High percentage of pensioners at homes 'never get visits' from their families
A high percentage of pensioners are placed in old-age homes without a single visit from their children.
This is what a report by Solidariteit Helpende Hande: “Tehuis vir bejaardes” found.
At least 450 elderly people from 50 old-age homes completed a questionnaire from Solidarity.
Most of the homes that participated were in Gauteng, at 24%. The second-largest group was in the Free State, with 18%, followed by the Northern Cape, North West and Western Cape, with 14%.
The report found that 64% of the elderly people’s children lived close to them, while 20% lived in different provinces, 15% in other towns in the same province and 4% abroad.
The report found that 77% of the elderly at the homes were women.
At least 62% indicated that their children visited them and picked them up for “outings”.
The report indicated that it was “shocking” that 40% of the elderly never get picked up and taken for an outing by family members.
It said 34% saw their children weekly and almost 30% had family visit them every month.
Only 6% see a loved one daily, while 11% never see or spend time with their loved ones.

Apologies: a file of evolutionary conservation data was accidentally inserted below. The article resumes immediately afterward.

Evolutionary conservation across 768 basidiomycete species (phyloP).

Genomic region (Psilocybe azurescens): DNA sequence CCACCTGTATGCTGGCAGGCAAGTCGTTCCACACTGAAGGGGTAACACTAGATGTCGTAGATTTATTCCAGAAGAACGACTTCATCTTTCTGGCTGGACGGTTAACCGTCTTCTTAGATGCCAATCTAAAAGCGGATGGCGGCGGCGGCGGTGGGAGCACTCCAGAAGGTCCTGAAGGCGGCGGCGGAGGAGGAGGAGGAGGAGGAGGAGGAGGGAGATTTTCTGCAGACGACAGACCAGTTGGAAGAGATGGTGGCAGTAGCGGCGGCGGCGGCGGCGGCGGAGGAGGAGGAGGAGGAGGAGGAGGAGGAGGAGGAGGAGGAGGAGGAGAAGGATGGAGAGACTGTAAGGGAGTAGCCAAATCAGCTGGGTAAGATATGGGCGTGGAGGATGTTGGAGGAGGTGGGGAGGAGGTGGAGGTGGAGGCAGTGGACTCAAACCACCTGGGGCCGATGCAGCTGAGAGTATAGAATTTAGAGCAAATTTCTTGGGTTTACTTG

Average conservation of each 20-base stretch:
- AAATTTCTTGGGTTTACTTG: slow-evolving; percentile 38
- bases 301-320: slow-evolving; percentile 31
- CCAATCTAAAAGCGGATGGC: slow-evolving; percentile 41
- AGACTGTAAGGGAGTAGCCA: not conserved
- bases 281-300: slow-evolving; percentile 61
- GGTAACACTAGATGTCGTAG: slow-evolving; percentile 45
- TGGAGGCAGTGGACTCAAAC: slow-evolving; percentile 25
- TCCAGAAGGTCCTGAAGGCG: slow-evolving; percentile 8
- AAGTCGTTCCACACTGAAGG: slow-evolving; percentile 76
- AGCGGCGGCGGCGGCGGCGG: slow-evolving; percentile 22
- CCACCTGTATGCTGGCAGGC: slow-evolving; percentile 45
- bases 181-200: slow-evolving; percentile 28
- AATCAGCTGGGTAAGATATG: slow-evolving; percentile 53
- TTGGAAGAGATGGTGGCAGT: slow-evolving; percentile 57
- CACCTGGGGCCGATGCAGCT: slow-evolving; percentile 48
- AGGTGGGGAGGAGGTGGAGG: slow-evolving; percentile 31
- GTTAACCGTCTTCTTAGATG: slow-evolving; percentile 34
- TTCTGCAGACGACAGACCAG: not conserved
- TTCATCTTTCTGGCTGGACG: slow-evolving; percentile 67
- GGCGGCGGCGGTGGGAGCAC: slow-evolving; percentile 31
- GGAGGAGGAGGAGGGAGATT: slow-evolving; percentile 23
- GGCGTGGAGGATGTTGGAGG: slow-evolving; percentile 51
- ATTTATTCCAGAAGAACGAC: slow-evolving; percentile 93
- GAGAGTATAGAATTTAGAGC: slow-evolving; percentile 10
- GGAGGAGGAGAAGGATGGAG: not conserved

The majority indicated that their families were their pillars of strength, while 35% indicated that their friends or the church supported them.
Only 16% indicated that their support came from the community and fellow elderly. At least 6% indicated that they had no support structure.
According to the report, 42% of pensioners were placed in homes due to medical conditions, including physical disabilities, mental disorders and Alzheimer’s or dementia.
The lowest prices were R1,500 for a single room, R2,800 for a double room and R3,525 for a care unit.
These rates applied only to pensioners on social grants.
Some old-age homes charged up to R17,360 for a double room.
Most homes provided pensioners with adequate home care, books to read, geysers, heaters, stoves, grass parks and satisfactory safety.
All provided bible study. Activities at homes included music, needlework, concerts and excursions.
Monthly, pensioners spent their money on water bills, buying groceries and cleaning products. Those who participated in the survey said there was a need for bedding and mattresses.